Minneapolis grew into a city in the mid-19th century with the arrival of immigrants from Scandinavia and became a commercial center with the taming on waterfalls on the Mississippi River to grind wheat and drive the timber trade. The milling industry was once the largest in America and General Mills was founded and is still headquartered, in a Minneapolis St. Paul suburb. After the decline of the local milling industry in the 1950s, Minneapolis refocused on becoming an economic hub rather than a production one.
The origin and growth of the city was spurred by the proximity of Fort Snelling, the first major United States military presence in the area, and by its location on Saint Anthony Falls, which provided power for sawmills and flour mills. Fort Snelling was established in 1819, at the confluence of the Mississippi and Minnesota Rivers, and soldiers began using the falls for waterpower.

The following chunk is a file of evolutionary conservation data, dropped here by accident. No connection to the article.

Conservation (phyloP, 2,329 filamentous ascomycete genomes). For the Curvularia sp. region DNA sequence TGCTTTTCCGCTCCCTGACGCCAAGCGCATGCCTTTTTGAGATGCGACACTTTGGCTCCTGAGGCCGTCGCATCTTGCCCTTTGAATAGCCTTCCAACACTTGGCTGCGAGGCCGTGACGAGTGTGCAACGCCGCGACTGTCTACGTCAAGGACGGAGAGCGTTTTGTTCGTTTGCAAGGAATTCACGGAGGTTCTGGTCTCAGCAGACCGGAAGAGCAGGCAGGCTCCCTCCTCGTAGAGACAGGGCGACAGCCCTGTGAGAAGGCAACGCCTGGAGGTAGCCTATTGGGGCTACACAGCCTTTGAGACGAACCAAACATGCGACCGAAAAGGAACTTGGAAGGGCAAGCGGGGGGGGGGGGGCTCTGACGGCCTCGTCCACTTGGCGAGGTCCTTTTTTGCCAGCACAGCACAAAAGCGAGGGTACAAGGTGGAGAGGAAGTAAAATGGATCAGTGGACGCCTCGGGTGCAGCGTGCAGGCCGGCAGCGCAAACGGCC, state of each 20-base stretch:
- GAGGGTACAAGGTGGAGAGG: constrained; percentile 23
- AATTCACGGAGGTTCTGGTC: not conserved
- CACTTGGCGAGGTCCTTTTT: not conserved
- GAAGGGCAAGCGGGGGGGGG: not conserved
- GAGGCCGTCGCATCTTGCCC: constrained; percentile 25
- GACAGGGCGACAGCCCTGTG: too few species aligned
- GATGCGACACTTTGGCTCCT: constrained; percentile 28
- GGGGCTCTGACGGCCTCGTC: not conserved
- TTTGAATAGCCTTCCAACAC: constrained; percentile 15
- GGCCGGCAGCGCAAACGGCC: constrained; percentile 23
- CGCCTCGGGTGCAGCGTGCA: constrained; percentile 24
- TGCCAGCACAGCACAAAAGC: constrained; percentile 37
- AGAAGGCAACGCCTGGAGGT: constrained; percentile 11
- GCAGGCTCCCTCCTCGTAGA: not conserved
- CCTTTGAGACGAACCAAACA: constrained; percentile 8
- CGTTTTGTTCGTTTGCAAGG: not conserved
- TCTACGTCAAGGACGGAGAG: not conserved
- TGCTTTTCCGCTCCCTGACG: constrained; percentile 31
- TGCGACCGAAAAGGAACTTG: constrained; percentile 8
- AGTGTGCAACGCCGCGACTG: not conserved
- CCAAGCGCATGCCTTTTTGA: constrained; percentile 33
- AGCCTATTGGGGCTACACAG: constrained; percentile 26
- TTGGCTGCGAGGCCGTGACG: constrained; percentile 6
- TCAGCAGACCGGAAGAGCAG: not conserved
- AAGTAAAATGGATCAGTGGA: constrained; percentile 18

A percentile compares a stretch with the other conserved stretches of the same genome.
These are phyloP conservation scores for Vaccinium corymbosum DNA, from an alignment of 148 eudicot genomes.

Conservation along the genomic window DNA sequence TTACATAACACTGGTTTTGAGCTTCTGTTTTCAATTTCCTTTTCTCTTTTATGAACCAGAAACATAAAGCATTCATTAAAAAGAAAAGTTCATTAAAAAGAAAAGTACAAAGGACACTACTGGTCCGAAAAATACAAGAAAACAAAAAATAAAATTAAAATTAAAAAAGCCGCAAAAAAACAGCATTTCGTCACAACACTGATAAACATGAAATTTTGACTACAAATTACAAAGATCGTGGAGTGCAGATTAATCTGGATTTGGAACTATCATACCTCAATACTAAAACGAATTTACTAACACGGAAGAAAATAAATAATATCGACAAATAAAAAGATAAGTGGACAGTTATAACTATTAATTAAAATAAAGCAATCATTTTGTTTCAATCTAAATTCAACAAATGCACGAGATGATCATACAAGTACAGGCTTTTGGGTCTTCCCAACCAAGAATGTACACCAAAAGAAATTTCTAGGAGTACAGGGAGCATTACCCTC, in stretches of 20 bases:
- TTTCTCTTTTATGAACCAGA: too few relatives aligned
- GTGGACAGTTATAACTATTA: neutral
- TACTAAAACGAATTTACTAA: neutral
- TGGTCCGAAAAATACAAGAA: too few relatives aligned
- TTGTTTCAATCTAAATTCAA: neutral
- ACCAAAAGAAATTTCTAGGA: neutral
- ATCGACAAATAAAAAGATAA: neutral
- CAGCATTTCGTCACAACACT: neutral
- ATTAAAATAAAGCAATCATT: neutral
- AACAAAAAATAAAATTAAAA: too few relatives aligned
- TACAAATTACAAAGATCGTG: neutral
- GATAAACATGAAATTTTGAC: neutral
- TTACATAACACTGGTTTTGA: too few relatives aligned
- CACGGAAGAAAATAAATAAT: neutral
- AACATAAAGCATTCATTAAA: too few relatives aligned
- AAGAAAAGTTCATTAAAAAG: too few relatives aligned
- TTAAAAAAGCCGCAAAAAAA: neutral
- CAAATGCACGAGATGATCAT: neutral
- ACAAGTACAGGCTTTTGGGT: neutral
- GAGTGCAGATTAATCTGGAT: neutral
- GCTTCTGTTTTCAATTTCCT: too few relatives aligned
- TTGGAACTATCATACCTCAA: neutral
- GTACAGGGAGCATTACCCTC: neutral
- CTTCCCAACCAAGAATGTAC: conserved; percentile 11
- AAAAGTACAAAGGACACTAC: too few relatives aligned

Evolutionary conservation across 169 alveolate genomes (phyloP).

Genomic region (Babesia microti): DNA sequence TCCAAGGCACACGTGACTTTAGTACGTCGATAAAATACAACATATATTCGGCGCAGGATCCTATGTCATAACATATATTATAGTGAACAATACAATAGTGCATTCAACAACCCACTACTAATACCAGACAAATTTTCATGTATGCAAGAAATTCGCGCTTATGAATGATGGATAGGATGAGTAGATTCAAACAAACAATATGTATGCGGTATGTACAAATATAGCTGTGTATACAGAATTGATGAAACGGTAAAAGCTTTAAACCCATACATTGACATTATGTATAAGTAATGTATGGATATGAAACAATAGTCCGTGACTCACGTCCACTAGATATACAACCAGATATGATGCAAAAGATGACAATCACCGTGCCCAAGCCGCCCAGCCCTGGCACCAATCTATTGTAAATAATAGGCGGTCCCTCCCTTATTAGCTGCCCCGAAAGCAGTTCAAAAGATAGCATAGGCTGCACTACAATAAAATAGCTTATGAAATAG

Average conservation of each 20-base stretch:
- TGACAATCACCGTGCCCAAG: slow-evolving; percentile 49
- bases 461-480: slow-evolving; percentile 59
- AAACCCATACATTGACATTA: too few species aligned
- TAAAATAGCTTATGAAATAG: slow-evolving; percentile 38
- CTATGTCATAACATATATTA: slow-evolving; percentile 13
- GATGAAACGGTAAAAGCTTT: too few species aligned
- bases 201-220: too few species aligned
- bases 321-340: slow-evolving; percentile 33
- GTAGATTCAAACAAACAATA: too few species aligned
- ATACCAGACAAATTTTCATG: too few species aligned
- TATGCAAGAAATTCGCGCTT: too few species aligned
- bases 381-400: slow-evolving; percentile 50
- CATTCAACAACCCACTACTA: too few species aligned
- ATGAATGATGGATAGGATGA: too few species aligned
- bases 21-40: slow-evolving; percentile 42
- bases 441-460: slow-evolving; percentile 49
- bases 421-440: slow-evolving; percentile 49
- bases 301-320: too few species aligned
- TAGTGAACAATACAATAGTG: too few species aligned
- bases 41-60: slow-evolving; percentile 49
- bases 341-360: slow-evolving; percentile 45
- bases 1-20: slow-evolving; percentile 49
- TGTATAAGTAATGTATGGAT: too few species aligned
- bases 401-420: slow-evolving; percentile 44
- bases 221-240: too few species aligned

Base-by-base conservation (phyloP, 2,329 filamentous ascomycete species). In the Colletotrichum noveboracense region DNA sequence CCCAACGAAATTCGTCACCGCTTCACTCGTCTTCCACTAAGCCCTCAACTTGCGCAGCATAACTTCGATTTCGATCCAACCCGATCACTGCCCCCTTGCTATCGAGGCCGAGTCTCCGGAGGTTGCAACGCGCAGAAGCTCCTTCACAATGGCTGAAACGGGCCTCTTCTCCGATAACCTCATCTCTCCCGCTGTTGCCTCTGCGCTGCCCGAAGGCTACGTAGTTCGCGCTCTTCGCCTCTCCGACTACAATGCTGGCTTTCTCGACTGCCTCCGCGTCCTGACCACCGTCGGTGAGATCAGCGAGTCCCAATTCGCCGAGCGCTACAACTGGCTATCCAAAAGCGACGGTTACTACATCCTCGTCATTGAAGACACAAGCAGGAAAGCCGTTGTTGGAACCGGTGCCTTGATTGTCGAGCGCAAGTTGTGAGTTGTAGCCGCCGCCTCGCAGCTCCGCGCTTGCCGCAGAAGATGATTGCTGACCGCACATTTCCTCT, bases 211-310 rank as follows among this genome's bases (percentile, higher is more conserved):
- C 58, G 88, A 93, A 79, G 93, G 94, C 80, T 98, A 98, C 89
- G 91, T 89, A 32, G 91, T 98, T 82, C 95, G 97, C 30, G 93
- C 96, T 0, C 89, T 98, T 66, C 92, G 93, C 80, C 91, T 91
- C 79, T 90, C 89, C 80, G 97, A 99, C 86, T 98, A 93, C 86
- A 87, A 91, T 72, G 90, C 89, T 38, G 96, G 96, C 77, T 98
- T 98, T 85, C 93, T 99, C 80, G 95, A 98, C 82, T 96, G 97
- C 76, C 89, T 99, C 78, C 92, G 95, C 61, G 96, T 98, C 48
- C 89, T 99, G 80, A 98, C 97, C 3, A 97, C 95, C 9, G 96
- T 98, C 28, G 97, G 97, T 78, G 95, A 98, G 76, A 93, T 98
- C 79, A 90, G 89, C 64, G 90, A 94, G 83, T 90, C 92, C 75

The flour mills eventually became the dominant industry. This industrial development fueled the development of railroads and banks, as well as the foundation of the Minneapolis St. Paul Grain Exchange. As the city grew, the culture developed through its churches, arts institutions, the University of Minnesota, and a famous park system designed by Horace Cleveland and Theodore Wirth.
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